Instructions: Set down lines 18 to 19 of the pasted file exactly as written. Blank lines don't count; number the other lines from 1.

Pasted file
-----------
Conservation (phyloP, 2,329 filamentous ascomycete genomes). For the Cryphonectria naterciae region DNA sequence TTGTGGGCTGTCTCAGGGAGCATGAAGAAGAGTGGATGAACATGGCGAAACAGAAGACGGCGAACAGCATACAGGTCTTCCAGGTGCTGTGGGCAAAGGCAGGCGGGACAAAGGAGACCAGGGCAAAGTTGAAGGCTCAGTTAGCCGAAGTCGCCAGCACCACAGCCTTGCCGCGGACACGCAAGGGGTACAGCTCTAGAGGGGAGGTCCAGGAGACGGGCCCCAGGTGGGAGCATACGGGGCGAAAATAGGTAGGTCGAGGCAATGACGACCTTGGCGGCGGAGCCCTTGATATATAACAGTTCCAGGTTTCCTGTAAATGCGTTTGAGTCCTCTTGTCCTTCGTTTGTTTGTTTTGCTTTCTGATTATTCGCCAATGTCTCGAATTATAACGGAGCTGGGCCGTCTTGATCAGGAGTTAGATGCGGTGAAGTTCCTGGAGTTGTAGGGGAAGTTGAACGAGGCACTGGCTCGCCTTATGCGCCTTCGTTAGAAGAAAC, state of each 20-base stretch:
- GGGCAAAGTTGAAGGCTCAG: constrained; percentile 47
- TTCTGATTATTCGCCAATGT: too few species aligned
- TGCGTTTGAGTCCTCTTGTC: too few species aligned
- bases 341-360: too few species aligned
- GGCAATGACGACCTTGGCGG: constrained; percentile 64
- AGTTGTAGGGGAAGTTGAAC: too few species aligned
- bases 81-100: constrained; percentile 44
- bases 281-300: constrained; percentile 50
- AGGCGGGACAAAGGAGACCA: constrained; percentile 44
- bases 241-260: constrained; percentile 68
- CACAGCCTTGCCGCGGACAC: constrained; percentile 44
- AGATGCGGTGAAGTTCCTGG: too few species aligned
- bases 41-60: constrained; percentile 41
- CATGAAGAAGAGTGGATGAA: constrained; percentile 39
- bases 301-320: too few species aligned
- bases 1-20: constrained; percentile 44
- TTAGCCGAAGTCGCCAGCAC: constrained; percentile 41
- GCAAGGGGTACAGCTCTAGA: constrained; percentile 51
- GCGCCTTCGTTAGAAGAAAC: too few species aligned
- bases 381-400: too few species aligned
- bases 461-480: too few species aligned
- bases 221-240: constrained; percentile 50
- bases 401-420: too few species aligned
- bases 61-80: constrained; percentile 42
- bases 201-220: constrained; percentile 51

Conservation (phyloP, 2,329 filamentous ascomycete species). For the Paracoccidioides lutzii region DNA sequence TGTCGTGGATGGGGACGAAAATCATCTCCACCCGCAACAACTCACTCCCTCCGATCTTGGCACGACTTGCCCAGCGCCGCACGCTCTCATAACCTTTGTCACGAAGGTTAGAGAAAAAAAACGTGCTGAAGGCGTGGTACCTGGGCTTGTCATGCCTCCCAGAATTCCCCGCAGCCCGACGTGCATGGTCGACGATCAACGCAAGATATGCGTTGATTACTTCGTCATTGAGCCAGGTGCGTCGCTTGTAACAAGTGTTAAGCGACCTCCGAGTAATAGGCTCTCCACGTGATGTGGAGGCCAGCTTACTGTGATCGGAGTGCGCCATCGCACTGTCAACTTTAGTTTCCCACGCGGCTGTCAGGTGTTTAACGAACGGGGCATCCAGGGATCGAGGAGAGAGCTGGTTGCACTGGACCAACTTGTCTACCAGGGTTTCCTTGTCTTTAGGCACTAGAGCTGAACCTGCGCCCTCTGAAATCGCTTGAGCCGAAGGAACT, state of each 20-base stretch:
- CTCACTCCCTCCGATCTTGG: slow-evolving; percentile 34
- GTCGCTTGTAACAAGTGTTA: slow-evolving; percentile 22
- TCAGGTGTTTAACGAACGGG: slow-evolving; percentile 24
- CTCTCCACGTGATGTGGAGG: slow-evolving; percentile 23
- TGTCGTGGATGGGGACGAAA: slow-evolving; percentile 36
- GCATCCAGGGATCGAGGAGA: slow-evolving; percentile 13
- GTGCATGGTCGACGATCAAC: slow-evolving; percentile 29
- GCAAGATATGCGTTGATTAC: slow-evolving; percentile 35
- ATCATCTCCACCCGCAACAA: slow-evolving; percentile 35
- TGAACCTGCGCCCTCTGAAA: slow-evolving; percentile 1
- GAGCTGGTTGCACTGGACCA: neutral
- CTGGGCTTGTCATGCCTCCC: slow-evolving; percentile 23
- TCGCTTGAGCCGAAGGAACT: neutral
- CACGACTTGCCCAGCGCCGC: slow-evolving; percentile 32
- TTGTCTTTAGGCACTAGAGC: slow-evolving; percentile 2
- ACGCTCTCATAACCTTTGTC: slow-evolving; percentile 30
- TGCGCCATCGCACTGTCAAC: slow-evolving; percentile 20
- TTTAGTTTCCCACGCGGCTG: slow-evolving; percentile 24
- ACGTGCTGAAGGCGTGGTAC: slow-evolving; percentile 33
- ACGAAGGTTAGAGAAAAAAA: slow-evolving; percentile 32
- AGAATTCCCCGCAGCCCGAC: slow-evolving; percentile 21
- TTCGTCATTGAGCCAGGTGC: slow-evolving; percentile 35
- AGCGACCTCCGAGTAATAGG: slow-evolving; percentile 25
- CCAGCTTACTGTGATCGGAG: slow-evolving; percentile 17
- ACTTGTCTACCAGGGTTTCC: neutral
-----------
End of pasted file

- TTAGCCGAAGTCGCCAGCAC: constrained; percentile 41
- GCAAGGGGTACAGCTCTAGA: constrained; percentile 51